It starts with how Microsoft has built the SSD into the Surface Pro X. All you'll need to access the compartment that holds the drive is a SIM eject tool -- a paperclip will also do in a pinch. That's it: you don't need to pry off the display to get at the internal storage. There a lot of reasons this is great, but the thing most future Pro X owners will likely appreciate is that they'll be able to upgrade the SSD on their own easily.
The display is also much easier to separate from the main body than with a lot of other tablets. You don't need to apply heat or solvents to the foam adhesive to make it workable. That said, you'll still need a steady hand and nerves of steel to remove the screen, but its a significant departure from how most manufacturers build their tablets nonetheless.
Other repairability highpoints include that you'll only need a Torx screwdriver to remove all the screws, and the fact that most of the components, including the two USB-C ports, are modular. "It would seem that Microsoft has placed at least one foot on the repairability train—between this Pro X and the Laptop 3, we can hardly believe all the repair-focused changes they've made!" says iFixit.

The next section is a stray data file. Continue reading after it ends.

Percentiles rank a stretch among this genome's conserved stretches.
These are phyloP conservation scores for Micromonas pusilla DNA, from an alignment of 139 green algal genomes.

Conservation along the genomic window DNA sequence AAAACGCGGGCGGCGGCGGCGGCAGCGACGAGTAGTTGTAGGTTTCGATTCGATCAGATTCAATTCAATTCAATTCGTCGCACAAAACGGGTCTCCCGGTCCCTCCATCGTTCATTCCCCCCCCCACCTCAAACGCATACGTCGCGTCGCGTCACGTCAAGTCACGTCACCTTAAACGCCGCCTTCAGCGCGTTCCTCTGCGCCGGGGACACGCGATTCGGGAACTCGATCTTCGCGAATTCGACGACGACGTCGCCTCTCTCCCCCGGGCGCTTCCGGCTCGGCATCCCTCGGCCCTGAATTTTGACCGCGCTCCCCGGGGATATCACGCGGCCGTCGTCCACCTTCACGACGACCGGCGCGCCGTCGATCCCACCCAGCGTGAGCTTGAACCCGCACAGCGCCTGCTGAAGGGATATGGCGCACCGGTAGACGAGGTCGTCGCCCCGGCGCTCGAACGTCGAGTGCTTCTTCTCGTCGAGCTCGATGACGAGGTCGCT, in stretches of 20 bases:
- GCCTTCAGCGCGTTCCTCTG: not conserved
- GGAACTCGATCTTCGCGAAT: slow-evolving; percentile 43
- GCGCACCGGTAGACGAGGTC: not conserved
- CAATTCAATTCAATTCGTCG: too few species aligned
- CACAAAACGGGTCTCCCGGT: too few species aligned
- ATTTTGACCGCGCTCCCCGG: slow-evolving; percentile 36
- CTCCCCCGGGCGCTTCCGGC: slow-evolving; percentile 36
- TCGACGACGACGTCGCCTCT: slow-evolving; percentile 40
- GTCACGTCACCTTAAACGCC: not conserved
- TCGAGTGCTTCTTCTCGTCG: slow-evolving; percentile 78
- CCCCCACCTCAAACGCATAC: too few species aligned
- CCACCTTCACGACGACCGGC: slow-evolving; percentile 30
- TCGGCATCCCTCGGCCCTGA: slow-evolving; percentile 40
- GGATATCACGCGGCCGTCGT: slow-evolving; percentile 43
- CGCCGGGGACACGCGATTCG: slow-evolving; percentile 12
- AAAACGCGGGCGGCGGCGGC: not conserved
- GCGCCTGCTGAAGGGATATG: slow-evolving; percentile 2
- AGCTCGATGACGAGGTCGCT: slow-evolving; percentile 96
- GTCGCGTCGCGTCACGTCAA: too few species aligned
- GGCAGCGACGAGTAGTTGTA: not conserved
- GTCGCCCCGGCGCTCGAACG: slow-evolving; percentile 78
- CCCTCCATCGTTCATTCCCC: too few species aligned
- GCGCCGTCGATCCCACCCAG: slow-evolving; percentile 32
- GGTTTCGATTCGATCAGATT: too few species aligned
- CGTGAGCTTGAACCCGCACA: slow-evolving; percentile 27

After completing the teardown, the company awarded the Surface Pro X a repairability score of six out of 10 (a higher score indicates an easier to repair device). To put that score in perspective, the iPad Pro earned a three out of 10. Repairability, like water resistance, is one of those things that isn't important until it becomes the most important aspect of a device. Eventually, something in your device will break -- usually at the worst possible moment. When it does, you might appreciate the fact that you can do the repair yourself.